This book is positive, funny, enlightening, and deals with realistic everyday issues besides body image, such as complex/dysfunctional families and friends in unlikely places. In the words of Willowdean, “I think maybe it’s the things we don’t want to talk about that are the things people most want to hear.”

Apparently, this is just book 1 in a series of some sort. I haven’t heard anything on a sequel, but I will definitely be checking it out when it comes out!

Next on the #BloggingCatchUp is What Light by Jay Asher.

Happy reading bookworms.

Eleanor & Park

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Image courtesy of Goodreads

Goodreads synopsis:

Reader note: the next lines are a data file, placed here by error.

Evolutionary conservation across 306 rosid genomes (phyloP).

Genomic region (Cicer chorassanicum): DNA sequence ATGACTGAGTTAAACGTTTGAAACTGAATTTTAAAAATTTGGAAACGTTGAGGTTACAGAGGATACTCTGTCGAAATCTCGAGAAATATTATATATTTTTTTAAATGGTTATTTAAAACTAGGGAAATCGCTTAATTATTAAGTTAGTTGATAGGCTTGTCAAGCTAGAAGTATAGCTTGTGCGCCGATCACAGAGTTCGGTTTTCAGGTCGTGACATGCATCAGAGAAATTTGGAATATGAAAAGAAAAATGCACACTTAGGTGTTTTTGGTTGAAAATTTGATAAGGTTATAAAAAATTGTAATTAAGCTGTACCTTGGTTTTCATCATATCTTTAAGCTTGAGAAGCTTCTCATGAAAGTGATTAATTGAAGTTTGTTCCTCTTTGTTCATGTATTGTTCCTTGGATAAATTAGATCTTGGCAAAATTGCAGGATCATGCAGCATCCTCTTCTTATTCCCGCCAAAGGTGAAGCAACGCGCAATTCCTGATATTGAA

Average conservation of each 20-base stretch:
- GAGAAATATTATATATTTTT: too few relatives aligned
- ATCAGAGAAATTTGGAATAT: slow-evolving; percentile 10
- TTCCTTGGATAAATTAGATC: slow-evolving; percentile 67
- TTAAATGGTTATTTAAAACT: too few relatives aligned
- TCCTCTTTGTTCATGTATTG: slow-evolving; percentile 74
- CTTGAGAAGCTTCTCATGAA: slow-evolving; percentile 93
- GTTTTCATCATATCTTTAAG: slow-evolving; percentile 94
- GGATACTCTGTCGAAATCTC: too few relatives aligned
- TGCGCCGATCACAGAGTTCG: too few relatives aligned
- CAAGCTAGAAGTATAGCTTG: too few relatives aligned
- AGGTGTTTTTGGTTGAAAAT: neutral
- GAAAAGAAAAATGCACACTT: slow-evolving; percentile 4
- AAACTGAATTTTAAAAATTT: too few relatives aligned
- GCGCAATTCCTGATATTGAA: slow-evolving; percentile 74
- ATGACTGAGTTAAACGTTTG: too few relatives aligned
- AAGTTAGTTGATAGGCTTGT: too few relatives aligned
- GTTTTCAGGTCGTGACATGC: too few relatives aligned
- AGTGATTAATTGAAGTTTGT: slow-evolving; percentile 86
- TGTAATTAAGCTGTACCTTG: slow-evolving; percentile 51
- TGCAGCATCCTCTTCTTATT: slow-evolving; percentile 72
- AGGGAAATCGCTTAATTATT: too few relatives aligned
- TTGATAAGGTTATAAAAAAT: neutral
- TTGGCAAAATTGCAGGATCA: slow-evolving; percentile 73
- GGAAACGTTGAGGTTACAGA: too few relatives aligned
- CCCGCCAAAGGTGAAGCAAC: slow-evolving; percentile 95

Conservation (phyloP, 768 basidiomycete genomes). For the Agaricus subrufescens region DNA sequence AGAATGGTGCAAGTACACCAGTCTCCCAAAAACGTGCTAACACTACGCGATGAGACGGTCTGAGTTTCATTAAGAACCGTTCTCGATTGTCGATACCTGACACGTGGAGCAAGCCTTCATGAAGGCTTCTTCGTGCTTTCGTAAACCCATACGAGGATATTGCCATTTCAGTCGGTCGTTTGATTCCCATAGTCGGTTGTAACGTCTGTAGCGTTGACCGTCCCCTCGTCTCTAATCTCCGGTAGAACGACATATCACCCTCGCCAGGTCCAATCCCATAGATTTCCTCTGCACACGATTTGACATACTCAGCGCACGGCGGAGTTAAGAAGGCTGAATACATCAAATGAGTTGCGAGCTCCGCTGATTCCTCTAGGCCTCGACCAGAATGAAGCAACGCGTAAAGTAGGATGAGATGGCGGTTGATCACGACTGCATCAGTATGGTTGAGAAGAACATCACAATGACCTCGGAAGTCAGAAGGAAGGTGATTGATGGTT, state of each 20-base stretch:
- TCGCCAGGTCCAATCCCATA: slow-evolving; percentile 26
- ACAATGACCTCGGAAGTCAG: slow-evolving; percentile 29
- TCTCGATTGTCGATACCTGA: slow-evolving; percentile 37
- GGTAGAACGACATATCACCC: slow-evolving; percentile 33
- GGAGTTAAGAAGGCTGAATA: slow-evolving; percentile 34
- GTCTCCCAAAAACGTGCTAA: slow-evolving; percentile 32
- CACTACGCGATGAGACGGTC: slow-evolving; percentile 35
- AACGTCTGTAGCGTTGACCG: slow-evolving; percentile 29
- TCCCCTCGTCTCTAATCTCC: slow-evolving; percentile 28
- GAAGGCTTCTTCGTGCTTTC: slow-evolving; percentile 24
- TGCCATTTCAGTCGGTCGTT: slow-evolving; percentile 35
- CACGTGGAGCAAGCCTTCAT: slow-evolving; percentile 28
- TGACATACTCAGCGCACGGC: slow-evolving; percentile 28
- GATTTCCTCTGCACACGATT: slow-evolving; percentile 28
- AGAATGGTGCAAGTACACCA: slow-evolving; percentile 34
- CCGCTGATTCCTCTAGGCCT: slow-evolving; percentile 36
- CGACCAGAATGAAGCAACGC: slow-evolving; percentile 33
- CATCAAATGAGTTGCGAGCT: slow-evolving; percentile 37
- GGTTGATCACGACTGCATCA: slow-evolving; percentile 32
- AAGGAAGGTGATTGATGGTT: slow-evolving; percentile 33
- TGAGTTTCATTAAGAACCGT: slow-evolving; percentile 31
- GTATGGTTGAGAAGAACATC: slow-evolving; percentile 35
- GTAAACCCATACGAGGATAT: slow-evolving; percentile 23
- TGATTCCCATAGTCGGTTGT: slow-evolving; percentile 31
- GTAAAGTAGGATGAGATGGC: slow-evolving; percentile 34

Two misfits.
One extraordinary love.

Eleanor… Red hair, wrong clothes. Standing behind him until he turns his head. Lying beside him until he wakes up. Making everyone else seem drabber and flatter and never good enough…Eleanor.

Park… He knows she’ll love a song before he plays it for her. He laughs at her jokes before she ever gets to the punch line. There’s a place on his chest, just below his throat, that makes her want to keep promises…Park.

Set over the course of one school year, this is the story of two star-crossed sixteen-year-olds—smart enough to know that first love almost never lasts, but brave and desperate enough to try.

A much anticipated read since I tried reading it over winter break before I left for school, but I only got ten pages in before I realized I didn’t have the time. But here I am. Having read it, I’m not entirely sure it lived up to my high expectations.

A beautiful story of first love, in equal parts cheesy and heartwarming. For me, I just expected an overwhelming feeling as I read. Don’t get me wrong, I had the fuzzy, heartwarming feeling, but it wasn’t this overtaking I’m-feeling-love-for-the-first-time feeling like I expected.